From the Archives: Majority says police brutality is common
Los Angeles residents overwhelmingly believe that police used excessive force in arresting Rodney G. King and that instances of police brutality are commonplace, a Los Angeles Times Poll has found.
Nearly two-thirds of those polled, including a majority of Anglos, said they believe incidents of brutality by Los Angeles police are common, with 28% saying such incidents are very common.
One out of four of those surveyed said that in the last five years they had personally seen or been involved in an incident in which a Los Angeles Police Department officer used excessive force. One of three blacks said they had seen or been a party to such an incident.
The poll found widespread belief among Anglos, blacks and Latinos that King was beaten because he was black and that police generally are tougher on blacks and Latinos than they are on Anglos.
Los Angeles Police Chief Daryl F. Gates has apologized for the beating of King, calling it an “aberration.” The incident last week prompted scattered calls for the chief’s resignation by some civil rights and community activists.
More than half of those polled said that they disapprove in general of the way that Gates is handling his job. But only one of eight residents believe that the chief should resign immediately over the beating of King, which was videotaped by an onlooker.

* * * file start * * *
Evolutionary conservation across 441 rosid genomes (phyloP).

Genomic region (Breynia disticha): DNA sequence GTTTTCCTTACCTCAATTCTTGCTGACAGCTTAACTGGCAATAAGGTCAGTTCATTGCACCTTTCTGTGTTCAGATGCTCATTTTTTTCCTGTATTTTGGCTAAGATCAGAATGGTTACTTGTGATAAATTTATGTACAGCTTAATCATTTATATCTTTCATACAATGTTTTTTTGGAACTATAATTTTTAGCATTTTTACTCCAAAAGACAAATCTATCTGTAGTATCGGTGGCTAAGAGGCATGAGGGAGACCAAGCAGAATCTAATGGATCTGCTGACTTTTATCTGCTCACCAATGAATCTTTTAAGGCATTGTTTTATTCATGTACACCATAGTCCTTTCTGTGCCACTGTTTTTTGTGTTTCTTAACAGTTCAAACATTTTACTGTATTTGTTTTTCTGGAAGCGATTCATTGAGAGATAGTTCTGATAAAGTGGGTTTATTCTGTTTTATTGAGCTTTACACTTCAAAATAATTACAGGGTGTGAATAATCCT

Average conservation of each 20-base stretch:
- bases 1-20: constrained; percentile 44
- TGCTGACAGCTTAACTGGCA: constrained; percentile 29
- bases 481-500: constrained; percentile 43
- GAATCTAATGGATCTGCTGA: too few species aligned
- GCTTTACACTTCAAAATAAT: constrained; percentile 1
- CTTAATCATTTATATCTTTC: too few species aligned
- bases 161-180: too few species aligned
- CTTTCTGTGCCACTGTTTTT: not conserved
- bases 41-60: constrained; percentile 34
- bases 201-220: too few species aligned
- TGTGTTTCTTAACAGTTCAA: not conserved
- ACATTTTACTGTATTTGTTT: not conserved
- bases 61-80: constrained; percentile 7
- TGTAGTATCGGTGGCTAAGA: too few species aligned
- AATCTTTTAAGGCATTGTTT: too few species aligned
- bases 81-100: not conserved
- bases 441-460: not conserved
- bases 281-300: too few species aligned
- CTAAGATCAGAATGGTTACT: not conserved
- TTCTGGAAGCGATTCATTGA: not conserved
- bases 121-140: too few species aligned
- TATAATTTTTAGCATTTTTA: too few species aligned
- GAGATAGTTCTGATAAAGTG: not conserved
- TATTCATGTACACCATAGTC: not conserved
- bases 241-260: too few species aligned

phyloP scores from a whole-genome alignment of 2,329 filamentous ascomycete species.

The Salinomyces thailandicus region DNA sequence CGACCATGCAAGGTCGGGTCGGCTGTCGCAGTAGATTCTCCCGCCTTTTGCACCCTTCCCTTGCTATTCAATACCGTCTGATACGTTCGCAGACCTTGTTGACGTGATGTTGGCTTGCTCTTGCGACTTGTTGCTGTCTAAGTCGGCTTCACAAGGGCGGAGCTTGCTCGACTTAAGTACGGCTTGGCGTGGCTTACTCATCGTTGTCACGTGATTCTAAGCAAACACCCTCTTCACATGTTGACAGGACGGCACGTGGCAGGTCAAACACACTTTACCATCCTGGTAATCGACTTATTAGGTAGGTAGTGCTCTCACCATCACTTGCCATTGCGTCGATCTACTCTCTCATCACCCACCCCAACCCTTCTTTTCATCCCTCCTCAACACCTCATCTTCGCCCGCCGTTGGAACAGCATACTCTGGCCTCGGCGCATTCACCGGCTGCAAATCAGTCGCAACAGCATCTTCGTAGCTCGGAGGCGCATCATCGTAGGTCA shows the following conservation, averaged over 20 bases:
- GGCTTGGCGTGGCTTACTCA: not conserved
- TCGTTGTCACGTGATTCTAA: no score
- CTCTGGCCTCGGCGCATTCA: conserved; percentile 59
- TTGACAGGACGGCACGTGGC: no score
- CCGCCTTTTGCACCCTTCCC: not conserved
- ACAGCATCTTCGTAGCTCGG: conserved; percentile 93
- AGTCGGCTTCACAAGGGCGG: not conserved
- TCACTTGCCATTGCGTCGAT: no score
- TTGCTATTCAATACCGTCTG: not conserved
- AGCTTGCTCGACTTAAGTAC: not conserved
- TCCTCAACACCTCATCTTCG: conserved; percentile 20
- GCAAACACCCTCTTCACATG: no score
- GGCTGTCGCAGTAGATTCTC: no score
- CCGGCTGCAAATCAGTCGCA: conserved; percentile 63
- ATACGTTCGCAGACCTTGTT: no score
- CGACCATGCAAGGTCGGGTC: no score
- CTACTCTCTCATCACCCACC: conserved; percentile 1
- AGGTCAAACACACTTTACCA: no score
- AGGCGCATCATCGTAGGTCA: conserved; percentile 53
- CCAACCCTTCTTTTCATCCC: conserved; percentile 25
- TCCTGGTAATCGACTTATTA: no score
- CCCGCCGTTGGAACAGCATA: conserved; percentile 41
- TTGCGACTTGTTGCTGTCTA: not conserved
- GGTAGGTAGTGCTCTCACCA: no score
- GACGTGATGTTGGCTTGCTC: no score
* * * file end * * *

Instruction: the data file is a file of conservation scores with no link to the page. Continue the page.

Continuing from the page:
The poll found extremely strong sentiment in favor of setting up a civilian board to review alleged cases of misconduct by Police Department officers. Three out of four city residents said they favored such a board.
While the poll found that three of four Los Angeles residents have confidence in the ability of the police to protect them from crime, it also found substantial distrust of the department.
Asked, “When it comes to being honest, what is your impression of the Los Angeles Police Department?” 50% of respondents said they had an unfavorable impression and 44% had a favorable impression.
This expression of distrust was higher than the 38% recorded in 1979 when The Times Poll asked the same question after a controversial incident in which police shot to death a black woman, Eulia Love, outside her house.
Eighty-six percent of those surveyed in last week’s poll said they had seen the often-televised videotape, which shows King being repeatedly kicked and clubbed more than 50 times by uniformed officers.
The beating occurred after police said King had led them on a high-speed chase that ended with him refusing to leave his car. Police said that when King emerged they thought he might have a weapon.
King, however, has said that he pulled his car over as soon as police requested and that his manner was cooperative.
Asked whether they believed King’s version or the police’s, respondents favored King’s by a margin of 52% to 15%. The rest were unsure.
Blacks were most distrustful of the police account, declaring belief in King’s version by a margin of 78% to 2%.
Whether they believed King resisted arrest or not, an overwhelming majority of those polled--92%--believed police used “too much” force against King.